Since our ancestors were infected with retroviruses millions of years ago, a type of virus called "human endogenous retrovirus (HERV)" has been lurking in our genome.
Although HERV has lost the ability to replicate and infect during evolution, it has become an indispensable part of our genome.
What impact these virus fragments will have on humans and what their relationship with human diseases have attracted the attention of scientists for a long time, but in the past, due to limited technical means, people did not know.
Recently, scientists have used advanced technology to successfully prove for the first time that a group of HERV will have a negative impact on human brain development after activation.
The research results were published in the authoritative academic journal Cell Stem Cell.
The researchers pointed out that neurodegenerative diseases are usually related to the activation of some HERV, so it is an important discovery that HERV activation can interfere with neuron development and function.
Environmental factors such as viruses, bacteria, and ultraviolet light can activate different HERVs, potentially contributing to the onset of diseases.
Blocking different HERVs by targeting may open up a new research field for the treatment of patients with neurodegenerative diseases.
Using CRISPR gene editing technology, researchers activated a specific set of HERVs in human embryonic stem cells, namely HERV-K (HML-2), and allowed the stem cells to differentiate to produce neurons.
They found that these viral elements in turn activate specific genes, including some classic developmental factors involved in brain development, resulting in complete loss of function of cerebral cortex neurons.
The development of these cortical neurons is very different from that of healthy neurons, in that the axons are much shorter and the branches are much less.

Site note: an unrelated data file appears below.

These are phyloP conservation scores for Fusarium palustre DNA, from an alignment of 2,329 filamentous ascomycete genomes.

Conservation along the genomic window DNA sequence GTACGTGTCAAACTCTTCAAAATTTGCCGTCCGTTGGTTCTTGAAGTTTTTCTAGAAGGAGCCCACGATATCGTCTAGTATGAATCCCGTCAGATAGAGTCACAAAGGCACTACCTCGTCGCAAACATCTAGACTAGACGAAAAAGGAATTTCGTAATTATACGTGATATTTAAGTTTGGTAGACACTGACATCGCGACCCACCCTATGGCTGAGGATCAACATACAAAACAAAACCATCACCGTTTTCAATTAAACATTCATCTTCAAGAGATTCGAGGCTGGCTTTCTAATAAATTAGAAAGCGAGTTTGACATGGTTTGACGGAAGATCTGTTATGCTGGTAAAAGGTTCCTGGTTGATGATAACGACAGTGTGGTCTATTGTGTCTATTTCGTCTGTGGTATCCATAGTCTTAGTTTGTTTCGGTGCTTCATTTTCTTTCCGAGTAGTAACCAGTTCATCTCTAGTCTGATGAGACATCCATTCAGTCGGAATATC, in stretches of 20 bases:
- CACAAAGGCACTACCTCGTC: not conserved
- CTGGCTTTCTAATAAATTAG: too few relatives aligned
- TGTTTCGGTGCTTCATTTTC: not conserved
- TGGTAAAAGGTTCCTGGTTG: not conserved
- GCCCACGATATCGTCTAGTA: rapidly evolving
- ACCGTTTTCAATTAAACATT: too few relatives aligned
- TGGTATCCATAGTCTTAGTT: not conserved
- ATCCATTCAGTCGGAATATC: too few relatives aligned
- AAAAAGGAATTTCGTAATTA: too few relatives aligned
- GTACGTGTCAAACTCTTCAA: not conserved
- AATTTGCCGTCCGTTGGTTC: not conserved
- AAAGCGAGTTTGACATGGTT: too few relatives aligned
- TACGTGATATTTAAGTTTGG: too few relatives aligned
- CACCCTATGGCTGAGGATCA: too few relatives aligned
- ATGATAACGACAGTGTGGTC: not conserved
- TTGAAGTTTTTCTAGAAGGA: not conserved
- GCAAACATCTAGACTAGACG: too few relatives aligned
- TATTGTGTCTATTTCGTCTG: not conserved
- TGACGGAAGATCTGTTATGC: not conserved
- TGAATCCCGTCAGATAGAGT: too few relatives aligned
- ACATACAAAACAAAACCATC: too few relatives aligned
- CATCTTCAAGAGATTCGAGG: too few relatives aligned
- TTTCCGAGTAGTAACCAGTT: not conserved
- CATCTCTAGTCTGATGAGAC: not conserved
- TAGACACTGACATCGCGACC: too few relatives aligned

▲The neuron (right) after activating HERV loses its normal function, and its shape is different from the normal neuron (left) (Image source: Reference ; Credit: Helmholtz Zentrum München / Michelle Vincendeau)
The experiment also revealed that the interference of this group of HERV on the development of cortical neurons is only for specific cell types, for example, dopaminergic neurons are not affected.
In addition, experimental results on cultured forebrain organoids also showed that the transcription of the HERV-K (HML-2) sequence altered the formation of the cortical layer.
These results indicate that activation of this group of HERV is harmful to the development and function of cortical neurons, and ultimately impairs brain development.
▲Schematic diagram of the mechanism of the study: activation of HERV-K (HML-2) leads to excessive activation of genes such as NTRK3, impairing the differentiation of cerebral cortex neurons and cortical development (picture source: reference )
This study also suggests that during healthy brain development, epigenetic mechanisms keep HERV under control.
The corresponding author of the study, Dr.
Michelle Vincendeau, speculated that controlled HERV may play a role in the normal development of the brain.
"We have carried these virus fragments for about 40 to 70 million years.
We believe that their existence is related to human natural processes, otherwise they would not be retained for so long in the evolutionary process.
" Next, the research team will study the disease background Under the influence of HERV inactivation in neurons, it may reveal the new functions of these ancient virus sequences.
 Padmanabhan Nair, V.
, et, al.
Activation of HERV-K(HML-2) disrupts cortical patterning and neuronal differentiation by increasing NTRK3.
Cell Stem Cell.
 The viruses in our genes: When activated, they impair brain development.
Retrieved May 20, 2021, from https://medicalxpress.